The U.S. Supreme Court declined to lift 30-year restrictions on a Republican National Committee (RNC) program that intimidates voters in communities of color. The Supreme Court did not comment on this decision.
The restriction came about after the Democratic National Committee (DNC) sued the RNC for enlisting off-duty sheriffs and police officers to patrol polling places in minority precincts in New Jersey during a 1981 gubernatorial election. The next year, the RNC agreed not to carry out some programs it claimed were designed to combat voter fraud and to have the other reviewed by a federal court.
The AFL-CIO Voter Protection rapid response team has dispatched a team of lawyers to Summit County, Ohio, where there have been reports from across the country about problems with voting machines, lack of paper ballots, moved polling places and other issues.
In one precinct, some voters were in line from 6:30 a.m. until 11 a.m. before finally voting with provisional ballots.
Hundreds, possibly thousands, of robocalls were sent out from the Pinellas County Supervisor of Elections office this morning instructing voters that they could vote tomorrow. After about 30 minutes of the calls going out, they were stopped and the elections office issued a statement saying that the calls were inaccurate.
True the Vote, the Texas tea party-founded group whose main goal is to suppress and intimidate voters (especially voters of color), was barred from sending its poll monitors to polling places in Franklin County, Ohio, the AFL-CIO voter protection team and The Columbus Dispatch report.
True the Vote was denied status as official observers by the Franklin County Board of Elections yesterday after questions were raised about the veracity of the documents the group submitted. In Ohio, if a group of at least five candidates (local, state or federal) request it, the group is allowed to have poll monitors on Election Day. The Dispatch reports:
In an emergency alert sent to voters this morning over social media, radio PSAs, email and phone calls, the Election Protection Coalition told Pennsylvania voters:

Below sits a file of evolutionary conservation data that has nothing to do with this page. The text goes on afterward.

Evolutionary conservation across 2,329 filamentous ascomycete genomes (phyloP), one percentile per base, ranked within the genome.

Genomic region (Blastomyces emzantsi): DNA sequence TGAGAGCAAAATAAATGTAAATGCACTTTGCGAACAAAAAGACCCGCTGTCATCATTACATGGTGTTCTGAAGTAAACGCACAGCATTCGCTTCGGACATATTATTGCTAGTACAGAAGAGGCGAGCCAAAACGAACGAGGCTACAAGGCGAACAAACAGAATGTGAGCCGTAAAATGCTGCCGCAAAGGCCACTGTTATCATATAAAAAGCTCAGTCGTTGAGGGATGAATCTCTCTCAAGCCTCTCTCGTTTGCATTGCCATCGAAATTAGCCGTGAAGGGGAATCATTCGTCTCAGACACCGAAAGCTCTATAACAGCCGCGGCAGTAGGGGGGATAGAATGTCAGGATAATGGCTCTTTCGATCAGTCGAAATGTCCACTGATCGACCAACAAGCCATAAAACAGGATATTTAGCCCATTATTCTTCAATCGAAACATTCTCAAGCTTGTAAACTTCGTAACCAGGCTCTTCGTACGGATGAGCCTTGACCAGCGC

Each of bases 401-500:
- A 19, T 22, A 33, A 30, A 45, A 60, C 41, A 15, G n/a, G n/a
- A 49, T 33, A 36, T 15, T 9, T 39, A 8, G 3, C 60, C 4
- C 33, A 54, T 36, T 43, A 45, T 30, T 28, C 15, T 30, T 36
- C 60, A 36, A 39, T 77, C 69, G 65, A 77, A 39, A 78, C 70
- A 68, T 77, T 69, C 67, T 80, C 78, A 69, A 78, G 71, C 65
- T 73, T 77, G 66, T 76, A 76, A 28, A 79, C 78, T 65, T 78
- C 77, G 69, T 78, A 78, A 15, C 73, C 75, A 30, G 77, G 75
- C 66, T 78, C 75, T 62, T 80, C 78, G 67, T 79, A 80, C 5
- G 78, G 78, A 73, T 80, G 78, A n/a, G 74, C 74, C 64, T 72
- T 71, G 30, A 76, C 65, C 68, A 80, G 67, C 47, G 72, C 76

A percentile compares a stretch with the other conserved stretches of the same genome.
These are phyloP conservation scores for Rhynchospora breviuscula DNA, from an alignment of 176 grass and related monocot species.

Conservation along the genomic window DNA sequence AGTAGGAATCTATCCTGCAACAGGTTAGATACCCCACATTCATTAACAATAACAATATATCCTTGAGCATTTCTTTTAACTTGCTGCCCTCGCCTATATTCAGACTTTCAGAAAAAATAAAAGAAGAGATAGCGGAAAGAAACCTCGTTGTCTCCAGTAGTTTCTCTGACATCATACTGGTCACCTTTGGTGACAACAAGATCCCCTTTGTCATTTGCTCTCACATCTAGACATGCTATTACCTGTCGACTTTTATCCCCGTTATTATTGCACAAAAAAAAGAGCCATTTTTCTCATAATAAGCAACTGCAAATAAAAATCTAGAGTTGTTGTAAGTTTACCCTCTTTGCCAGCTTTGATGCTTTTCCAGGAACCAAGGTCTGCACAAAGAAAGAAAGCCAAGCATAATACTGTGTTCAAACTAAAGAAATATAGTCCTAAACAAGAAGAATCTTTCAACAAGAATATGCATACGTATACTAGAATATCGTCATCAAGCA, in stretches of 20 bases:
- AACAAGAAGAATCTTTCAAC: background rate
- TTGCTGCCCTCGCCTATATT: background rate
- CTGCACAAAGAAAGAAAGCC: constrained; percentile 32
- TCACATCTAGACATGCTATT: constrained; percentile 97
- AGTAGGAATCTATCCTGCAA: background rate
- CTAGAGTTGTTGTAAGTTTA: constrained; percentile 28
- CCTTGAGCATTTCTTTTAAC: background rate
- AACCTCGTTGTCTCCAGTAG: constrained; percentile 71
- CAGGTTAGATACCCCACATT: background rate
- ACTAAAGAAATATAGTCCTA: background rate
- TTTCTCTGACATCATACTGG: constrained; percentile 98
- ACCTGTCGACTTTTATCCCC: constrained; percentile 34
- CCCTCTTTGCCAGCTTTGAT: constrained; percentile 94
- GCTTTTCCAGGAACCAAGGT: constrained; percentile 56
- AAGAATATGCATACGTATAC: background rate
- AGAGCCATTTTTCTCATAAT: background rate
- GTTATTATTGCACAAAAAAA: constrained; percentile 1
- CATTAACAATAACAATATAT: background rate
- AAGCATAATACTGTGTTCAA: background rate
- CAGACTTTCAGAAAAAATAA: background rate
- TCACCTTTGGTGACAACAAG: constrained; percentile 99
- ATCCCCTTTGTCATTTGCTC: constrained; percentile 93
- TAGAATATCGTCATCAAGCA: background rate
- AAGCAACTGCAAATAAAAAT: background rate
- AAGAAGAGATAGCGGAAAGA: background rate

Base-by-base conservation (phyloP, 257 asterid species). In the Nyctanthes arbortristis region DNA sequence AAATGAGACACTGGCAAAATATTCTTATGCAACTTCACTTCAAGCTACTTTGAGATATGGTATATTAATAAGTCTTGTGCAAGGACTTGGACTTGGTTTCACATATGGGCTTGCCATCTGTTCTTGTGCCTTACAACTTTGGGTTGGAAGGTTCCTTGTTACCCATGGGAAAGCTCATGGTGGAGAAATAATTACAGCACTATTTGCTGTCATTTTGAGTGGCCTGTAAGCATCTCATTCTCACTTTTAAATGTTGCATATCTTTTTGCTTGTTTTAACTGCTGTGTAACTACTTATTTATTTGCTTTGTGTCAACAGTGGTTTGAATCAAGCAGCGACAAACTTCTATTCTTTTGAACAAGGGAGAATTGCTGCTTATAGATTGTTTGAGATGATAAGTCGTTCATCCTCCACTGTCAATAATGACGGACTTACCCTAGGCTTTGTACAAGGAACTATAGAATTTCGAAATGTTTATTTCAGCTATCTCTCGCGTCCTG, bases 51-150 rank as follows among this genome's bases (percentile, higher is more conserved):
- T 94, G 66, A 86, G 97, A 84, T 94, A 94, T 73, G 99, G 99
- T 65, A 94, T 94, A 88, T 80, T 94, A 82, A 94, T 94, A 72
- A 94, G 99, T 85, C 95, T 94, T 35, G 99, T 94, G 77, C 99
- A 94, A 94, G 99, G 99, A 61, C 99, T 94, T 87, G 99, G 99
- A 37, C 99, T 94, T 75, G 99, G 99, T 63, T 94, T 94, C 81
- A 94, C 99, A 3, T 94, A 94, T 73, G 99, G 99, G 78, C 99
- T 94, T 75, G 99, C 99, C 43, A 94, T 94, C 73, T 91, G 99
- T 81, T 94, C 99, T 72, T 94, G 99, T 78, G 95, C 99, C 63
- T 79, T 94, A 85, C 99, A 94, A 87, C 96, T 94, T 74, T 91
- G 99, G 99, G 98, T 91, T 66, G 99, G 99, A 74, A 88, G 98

Today is Election Day. Vote. You do not need a photo ID in order to vote in Pennsylvania if you have voted before. First-time voters will need to show some form of ID, photo or non-photo. Call 1-866-OUR-VOTE (1-866-687-8683) if you have any questions or concerns.
The website The Root and AFL-CIO and SEIU staff members in Pennsylvania report an email and Facebook posting seemingly aimed at African American voters warning them not to vote an automatic “straight Democratic” ticket because it supposedly would not include President Obama.
Meanwhile, a Pennsylvania voter was told he would not be allowed to vote unless he removed a shirt with President Obama’s name on it. The AFL-CIO Voter Protection rapid response team reports both issues have been resolved.
We know that Nov. 6 in polling places around the country, there will be thousands of tea party-trained “poll watchers” and cadres of Republican lawyers on hand with one goal: to slow, suppress and intimidate voters.
But you can be prepared to protect your vote and your right. First, before you go to the polls, make sure you visit the AFL-CIO’s My Vote, My Right voter protection site where you can learn about voter ID laws and steps to take to protect your right to vote tomorrow.
Bowing to a huge public outcry, communications conglomerate Clear Channel has agreed to take down more than 100 billboards in predominately African American and Latino neighborhoods in Ohio and Wisconsin designed, say voting rights and civil rights groups, to intimidate voters and suppress the vote.
Also, the company has agreed to post new messages on billboards in those Cleveland, Columbus and Milwaukee neighborhoods encouraging people to exercise their right to vote.
Poll monitors work outside polling locations on Election Day to greet voters, answer questions and report problems. This year, more poll monitors than ever are needed. Restrictive photo ID laws have challenged the right to vote, the cornerstone of democracy. Despite victories in Pennsylvania, where the photo ID law will not be in effect, and the restoration of early voting in Ohio, the battle is not over.
More than 200 union lawyers are prepared to combat any efforts to intimidate voters or suppress the vote and to ensure that everyone’s right to vote is protected between now (early voting is under way in many states) and Election Day.
The members of the AFL-CIO Lawyers Coordinating Committee (LCC)—union lawyers in law firms and union legal departments—are “on the front lines to protect the votes of working families,” said AFL-CIO Executive Vice President Arlene Holt Baker in a telephone press conference today.